The Technical Centre for Agricultural and Rural Cooperation (CTA) shut down its activities in December 2020 at the end of its mandate. The administrative closure of the Centre was completed in November 2021.
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Oil palm: A profitable business for Ugandan farmers

Dossier: Cooperatives

Field report Uganda

Fishing was once the most important social and economic activity on Bugala island in Lake Victoria. The island used to be one of the poorest places in Uganda, facing increasing depopulation, especially by youth, however the introduction of commercial oil palms and business development services over the last 10 years have been transforming the island’s economy.

Commercial oil palm production was introduced to Bugala island, in the Kalangala district of Uganda in 2007 with support from the government-funded Vegetable Oil Development Project (VODP) and the International Fund for Agri-culture (IFAD). “Oil palm is a good source of income as ripe fruits are harvested every 10 days and farmers are paid monthly for their produce. Regularity of income-flow enables farmers to borrow from banks,” reveals the VODP national coordinator, Connie Magomu Masaba. She adds that banks con-sider oil palm gardens as stable collateral and less risky than other agribusinesses. 

From fishing, the islanders have gone to oil palm cultivation and the situation has changed dramatically. According to Masaba, “Mature oil palms (3-4 years old) can be harvested for 20-25 years, providing farmers with a steady monthly income of about €300 per ha.” The average size for an oil palm garden is around 2.3 ha per farmer and new gardens may be soon established on other neighbouring islands and suitable areas on the mainland. 

Oil palm cultivation has been so lucrative that teachers, policemen and local politicians are also now getting involved and public-private investments in roads, electricity and ferries have been multiplying. Not only have the pristine forests of the islands remained intact, but tree coverage on the island has actually increased because oil palms replaced mostly what was grass and agricultural land in disuse. Additionally, buffer zones have been built to prevent fertiliser leakages from the oil palm gardens into Lake Victoria.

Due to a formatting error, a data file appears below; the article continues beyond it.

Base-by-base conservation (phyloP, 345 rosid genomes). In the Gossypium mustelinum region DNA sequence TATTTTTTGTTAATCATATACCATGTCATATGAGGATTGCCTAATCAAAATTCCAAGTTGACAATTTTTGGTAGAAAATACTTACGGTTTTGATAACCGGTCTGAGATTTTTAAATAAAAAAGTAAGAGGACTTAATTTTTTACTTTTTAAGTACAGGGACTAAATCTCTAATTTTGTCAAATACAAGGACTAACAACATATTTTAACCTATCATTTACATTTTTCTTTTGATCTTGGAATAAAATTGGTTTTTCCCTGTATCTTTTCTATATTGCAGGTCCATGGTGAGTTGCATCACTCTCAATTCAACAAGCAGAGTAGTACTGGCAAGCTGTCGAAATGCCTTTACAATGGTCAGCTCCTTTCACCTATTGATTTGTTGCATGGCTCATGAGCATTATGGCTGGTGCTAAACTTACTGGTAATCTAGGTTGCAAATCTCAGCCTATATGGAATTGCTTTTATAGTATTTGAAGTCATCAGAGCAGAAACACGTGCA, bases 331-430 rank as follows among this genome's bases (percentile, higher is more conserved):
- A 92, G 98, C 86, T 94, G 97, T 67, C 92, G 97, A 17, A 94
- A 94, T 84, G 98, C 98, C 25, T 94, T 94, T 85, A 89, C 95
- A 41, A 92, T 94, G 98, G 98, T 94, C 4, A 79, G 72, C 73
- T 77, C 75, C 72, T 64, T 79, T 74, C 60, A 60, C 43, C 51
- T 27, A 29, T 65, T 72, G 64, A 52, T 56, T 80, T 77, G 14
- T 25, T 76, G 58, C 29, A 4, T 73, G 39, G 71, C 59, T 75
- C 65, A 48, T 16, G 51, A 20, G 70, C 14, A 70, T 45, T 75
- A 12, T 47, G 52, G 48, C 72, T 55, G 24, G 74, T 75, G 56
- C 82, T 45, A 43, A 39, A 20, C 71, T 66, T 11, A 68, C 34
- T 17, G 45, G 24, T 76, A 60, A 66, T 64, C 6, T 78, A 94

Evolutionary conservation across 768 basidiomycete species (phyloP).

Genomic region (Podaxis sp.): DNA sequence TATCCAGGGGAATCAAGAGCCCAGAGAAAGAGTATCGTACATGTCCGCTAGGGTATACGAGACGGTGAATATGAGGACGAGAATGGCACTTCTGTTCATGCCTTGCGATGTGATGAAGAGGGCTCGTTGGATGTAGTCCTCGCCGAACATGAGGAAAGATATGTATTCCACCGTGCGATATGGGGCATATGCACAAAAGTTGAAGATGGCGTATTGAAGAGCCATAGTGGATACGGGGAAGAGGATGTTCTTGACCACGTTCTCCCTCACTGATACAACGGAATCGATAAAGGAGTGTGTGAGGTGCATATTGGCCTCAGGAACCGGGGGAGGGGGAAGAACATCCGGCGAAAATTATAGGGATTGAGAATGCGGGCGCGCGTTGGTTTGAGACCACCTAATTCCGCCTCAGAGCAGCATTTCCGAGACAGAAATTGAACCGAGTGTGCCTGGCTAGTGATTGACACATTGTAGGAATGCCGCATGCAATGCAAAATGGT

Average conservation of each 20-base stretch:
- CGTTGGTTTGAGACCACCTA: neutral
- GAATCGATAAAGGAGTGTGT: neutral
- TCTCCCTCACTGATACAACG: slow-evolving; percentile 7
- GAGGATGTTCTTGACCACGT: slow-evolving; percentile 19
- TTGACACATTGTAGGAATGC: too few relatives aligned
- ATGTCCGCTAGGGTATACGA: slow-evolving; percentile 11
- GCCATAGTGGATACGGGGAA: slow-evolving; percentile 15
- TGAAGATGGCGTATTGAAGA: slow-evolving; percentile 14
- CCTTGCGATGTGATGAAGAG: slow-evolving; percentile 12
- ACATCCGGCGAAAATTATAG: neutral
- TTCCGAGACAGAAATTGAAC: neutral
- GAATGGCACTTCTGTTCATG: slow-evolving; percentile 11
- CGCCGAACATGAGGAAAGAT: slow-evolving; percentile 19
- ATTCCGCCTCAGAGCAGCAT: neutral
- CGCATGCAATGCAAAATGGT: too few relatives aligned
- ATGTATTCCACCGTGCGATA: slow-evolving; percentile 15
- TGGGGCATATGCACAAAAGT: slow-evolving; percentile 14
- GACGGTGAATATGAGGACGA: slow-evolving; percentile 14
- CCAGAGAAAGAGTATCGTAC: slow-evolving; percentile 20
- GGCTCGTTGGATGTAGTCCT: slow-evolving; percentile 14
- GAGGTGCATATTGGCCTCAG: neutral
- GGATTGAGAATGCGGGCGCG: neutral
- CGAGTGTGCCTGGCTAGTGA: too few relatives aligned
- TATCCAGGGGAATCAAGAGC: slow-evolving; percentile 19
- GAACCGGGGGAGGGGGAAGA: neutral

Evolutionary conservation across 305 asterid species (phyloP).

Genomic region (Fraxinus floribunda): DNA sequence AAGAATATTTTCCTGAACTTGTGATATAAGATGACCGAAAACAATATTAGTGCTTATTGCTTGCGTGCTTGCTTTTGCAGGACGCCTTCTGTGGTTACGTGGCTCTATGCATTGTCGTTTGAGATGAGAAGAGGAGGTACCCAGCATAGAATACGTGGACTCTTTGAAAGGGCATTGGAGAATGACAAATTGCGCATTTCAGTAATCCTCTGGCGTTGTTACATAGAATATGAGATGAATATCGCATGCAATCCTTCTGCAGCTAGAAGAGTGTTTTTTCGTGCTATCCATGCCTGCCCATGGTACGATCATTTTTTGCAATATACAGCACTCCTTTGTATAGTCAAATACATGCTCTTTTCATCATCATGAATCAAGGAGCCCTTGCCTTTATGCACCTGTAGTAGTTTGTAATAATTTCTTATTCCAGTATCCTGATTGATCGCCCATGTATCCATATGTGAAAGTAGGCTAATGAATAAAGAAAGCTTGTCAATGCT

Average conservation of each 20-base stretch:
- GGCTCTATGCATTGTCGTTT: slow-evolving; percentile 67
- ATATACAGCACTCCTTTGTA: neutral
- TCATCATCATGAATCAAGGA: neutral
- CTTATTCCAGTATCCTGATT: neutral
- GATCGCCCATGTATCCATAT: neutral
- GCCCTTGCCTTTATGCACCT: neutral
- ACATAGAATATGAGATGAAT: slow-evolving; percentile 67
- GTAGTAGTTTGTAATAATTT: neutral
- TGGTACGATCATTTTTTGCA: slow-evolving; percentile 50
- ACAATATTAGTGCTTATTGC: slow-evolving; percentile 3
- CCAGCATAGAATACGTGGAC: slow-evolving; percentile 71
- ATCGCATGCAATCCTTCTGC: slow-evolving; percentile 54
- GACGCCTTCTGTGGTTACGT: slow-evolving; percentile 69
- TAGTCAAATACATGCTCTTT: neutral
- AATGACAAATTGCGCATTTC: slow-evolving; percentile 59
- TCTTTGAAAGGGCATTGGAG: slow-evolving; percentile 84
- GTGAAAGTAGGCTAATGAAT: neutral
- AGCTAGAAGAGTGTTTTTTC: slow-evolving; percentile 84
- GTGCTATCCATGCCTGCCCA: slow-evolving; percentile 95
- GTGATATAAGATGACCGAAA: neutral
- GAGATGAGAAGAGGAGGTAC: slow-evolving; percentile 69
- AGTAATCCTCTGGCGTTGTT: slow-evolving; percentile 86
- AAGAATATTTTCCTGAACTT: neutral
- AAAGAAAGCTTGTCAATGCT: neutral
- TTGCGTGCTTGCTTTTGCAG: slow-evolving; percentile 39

A supportive business 

To provide smallholders with the necessary support to grow oil palms (i.e. access to seedlings, fertiliser, know-how and credit), the government and IFAD established the Kalangala Oil Palm Growers’ Trust in 2006-07. Oil palm growers are part of the Board of Directors of the Trust. Over time, the Trust has emerged as the key provider of business development services for oil palm growers. It also provided loans to help farmers bear the risk and cost of planting oil palm seedlings and waiting for the trees to mature and be productive, extension services, as well as services for collecting, transporting and selling the growers’ fruits to Oil Palm Uganda Ltd. (OPUL). This multinational corporation then mills the fruits and processes them into edible oil, biofuel, detergents, and other products. 

In 2006, the farmers established the Kalangala Oil Palm Growers Association. It works to improve farmer’s bargaining power. Nelson Basaalidde, general manager of the Kalangala Oil Palm Growers’ Trust explains that, “The Kalangala Oil Palm Growers Association is a production cooperative made up of 1,800 smallholders, including 600 women, who have graduated to commercial farming.” Basaalidde further reports that individual farmers currently own around 4,500 ha of oil palm gardens, while OPUL owns a plantation (also located on the island) of about 6,500 ha. Given that the demand for palm oil is currently unlimited, healthy competition between smallholders and OPUL is demonstrating who is the most efficient producer. However, in order to convince the government to include more farmers in this lucrative business as oil palm gardens are developed in other areas of the country, it is crucial that smallholders stay competitive. 

Cooperation for competition

External donor and government support to the Kalangala Oil Palm Growers’ Trust will end by December 2018. By this time, the 2,000 growers involved will have generated up to €37.5 million in income (€19,000 per grower on average). Such considerable revenues will allow growers to finance the Trust themselves. However, this will only be possible if the Kalangala Oil Palm Growers’ Trust succeed in organising growers and mobilising their resources for the common good. Collective action is thus the answer for ensuring the sustainability of the Kalangala Oil Palm Growers Association-Kalangala Oil Palm Growers’ Trust-OPUL value chain. 

By the end of 2018, Kalangala Oil Palm Growers Association will be expected to take over the owner-ship and control of the Kalangala Oil Palm Growers’ Trust, in order to develop a new generation cooperative, or a hybrid organisation integrating both the management and services of the Kalangala Oil Palm Growers’ Trust, with the membership of the Kalangala Oil Palm Growers Association. 

Time will tell whether the transition to a new cooperative enterprise, without government and donor support, will succeed. If not the government will still continue expanding oil palm production, but mostly through large commercial plantations, rather than through smallholders’ gardens. 


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